Timing of portraiture. Whereas many portraits are of relatively young people, a few show older subjects. Because most radiological studies of the few complete mummies with their portraits in place showed corresponding skeletal features of age and sex, it is thought that most portraits were painted before the imminent death of the subject.6
The reflection of light from the cornea, represented by specks of white in many mummy (and modern) portraits is, however, not always present. Some portraits lack the reflected lustre in the eye and give the impression of a likeness of a dead subject.7
Discovery of mummy portraits. Pietro della Valle (1586–1652), an Italian traveller first published two mummy portraits in his travelogue which appeared in 1650. In the 1880s Theodor Graf (1840–1903) bought up all portraits discovered at about that time near er-Rubayat (north east Fayum). Flinders Petrie (1853–1942), an eminent British archeologist, discovered a large Roman cemetery at Hawara in south east Fayum and made the first careful recording of many mummy portraits in an archeological context. Because of the dominance of these two areas, the mummy portraits have also been called Fayum portraits.8
Unfortunately, portraits preserved separately from the mummies can only rarely be associated with specific remains. Thus, only 19 skulls, presently kept at the Natural History Museum in London, can, with assurance, be linked to specific portraits. The museum, nevertheless, has additional skulls, which were all excavated at Hawara.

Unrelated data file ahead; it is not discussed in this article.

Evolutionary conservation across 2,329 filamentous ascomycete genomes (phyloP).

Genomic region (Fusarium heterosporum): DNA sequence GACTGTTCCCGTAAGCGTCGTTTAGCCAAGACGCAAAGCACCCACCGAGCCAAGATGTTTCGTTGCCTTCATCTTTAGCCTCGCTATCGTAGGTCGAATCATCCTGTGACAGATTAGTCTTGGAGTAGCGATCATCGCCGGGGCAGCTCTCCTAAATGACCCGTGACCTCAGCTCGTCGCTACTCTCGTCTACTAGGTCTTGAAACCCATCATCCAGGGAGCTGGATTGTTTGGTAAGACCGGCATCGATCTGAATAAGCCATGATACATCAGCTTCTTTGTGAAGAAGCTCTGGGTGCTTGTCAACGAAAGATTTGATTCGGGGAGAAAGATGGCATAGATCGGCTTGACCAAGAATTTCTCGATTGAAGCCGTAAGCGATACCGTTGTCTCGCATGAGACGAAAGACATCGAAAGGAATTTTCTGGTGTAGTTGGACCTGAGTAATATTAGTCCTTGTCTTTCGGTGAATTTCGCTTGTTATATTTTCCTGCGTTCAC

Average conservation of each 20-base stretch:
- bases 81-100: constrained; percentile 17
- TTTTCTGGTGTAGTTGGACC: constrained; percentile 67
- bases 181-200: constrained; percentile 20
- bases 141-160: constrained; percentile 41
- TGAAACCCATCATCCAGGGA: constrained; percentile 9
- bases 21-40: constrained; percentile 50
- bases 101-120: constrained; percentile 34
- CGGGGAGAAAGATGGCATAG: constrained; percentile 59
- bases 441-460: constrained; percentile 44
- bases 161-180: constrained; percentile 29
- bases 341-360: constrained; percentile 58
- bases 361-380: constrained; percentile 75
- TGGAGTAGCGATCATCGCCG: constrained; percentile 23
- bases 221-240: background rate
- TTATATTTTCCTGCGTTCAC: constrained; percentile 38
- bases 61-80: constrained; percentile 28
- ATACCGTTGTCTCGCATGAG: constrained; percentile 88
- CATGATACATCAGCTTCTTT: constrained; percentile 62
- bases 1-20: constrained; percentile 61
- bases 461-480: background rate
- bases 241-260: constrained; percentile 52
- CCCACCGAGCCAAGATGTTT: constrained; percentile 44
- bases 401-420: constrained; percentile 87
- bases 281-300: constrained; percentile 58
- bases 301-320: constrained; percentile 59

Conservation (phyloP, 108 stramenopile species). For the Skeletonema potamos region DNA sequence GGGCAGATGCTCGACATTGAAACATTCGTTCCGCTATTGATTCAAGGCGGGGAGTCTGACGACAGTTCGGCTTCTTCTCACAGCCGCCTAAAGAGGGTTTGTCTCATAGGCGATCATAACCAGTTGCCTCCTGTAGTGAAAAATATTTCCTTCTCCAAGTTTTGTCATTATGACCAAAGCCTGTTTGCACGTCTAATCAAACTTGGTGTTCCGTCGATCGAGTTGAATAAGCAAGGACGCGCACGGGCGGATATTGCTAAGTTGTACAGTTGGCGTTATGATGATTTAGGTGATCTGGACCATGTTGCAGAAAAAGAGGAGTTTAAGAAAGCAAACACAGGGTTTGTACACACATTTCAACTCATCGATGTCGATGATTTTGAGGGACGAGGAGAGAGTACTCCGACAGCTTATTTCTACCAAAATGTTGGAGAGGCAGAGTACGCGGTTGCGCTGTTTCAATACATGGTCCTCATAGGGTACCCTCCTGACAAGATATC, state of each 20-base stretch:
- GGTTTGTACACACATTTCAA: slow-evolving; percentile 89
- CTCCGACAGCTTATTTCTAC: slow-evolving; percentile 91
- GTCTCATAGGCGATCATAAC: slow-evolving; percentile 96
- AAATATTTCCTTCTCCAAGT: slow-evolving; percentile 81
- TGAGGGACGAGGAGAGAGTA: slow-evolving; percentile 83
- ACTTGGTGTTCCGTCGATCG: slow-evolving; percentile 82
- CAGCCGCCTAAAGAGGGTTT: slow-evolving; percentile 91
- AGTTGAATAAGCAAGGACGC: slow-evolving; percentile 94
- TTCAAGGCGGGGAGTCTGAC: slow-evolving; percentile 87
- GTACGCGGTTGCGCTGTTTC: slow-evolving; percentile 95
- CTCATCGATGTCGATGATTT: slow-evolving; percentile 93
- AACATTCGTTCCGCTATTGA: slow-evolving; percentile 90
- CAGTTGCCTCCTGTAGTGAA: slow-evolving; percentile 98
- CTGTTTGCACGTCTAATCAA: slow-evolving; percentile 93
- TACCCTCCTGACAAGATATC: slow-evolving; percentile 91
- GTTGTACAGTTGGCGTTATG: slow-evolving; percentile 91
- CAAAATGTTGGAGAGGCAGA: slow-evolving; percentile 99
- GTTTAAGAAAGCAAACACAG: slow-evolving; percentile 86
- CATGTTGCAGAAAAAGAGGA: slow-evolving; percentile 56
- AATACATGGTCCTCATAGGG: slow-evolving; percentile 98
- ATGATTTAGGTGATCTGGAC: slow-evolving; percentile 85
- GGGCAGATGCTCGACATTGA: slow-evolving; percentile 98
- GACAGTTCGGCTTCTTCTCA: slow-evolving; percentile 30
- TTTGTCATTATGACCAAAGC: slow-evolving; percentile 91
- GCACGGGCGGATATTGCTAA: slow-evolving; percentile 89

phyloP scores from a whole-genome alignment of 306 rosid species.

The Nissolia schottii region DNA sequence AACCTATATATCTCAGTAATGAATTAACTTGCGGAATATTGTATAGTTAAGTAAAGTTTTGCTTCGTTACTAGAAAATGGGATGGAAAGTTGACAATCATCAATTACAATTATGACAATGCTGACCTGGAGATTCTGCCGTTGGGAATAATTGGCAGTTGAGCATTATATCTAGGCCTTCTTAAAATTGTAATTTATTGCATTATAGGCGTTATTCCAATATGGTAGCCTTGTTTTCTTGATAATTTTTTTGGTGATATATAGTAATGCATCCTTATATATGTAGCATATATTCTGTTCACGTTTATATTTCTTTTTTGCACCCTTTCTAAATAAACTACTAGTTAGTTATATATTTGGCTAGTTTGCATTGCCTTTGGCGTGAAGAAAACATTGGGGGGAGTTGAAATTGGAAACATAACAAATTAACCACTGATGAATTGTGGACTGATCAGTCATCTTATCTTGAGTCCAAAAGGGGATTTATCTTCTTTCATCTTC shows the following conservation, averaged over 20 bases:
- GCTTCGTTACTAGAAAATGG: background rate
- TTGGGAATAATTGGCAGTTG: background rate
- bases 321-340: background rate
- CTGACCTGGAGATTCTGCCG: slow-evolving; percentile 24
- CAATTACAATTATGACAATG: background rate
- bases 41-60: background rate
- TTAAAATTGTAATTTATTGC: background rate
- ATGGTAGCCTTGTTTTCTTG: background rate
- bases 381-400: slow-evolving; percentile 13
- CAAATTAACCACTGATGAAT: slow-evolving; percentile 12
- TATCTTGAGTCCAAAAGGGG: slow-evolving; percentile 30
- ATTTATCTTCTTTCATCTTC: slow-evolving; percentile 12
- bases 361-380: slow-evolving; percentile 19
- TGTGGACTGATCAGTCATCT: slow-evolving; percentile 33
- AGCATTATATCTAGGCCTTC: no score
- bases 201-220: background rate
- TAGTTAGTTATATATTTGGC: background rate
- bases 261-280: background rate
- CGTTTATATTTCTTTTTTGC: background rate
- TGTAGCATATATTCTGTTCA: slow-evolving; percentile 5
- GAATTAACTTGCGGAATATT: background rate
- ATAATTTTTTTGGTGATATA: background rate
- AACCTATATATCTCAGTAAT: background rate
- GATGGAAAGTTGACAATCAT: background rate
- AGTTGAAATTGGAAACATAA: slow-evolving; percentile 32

Corneal reflections. The routine clinical neurological examination includes the inspection of the light reflection in the cornea for asymmetries. Since the axes of the eyes are parallel, deviations of the light reflections are easily recognised. The diagnosis of oculomotor abnormalities in portraits is dependent on the artistic use of white specks to give the eye a lifelike quality.7 Artists depict deviations of the light reflections by placing the white specks representing the corneal reflection of light in asymmetric positions.
We examined mummy portraits for signs of neurological disease. We report herein the successful identification of neurological disorders in portraits of human beings that lived about two millennia ago.
About 200 mummy portraits and other images exhibited in 1997 at the British Museum, London, were examined for signs of neurological disease. Additional mummy portraits, on permanent exhibit at the Metropolitan Museum of Art in New York, were also scrutinised.
EXAMINATION OF SKULLS
Thirty two skulls excavated by Flinders Petrie near the turn of the 20th century at Hawara, now stored at the National History Museum London, were examined. Nine measurements on each side, using standard calipers, were made (fig 1). To avoid variability in skull size, right/left ratios of the measurements were used for statistical analysis by χ2 test.
One skull that could, with certainty, be associated with a portrait exhibited at the British Museum (British Museum EA 74707, Ancient Faces Catalogue No 21) was of particular neurological interest. This skull was transilluminated through the foramen magnum and photographed in a darkened room after repeated flashes with time exposure. The extent of the transillumination when compared on the two sides gave an indirect measurement of the relative thickness of the skull bones. This skull was also subjected to 3D CT scanning at the National Hospital for Neurology and Neurosurgery, Queen Square, London.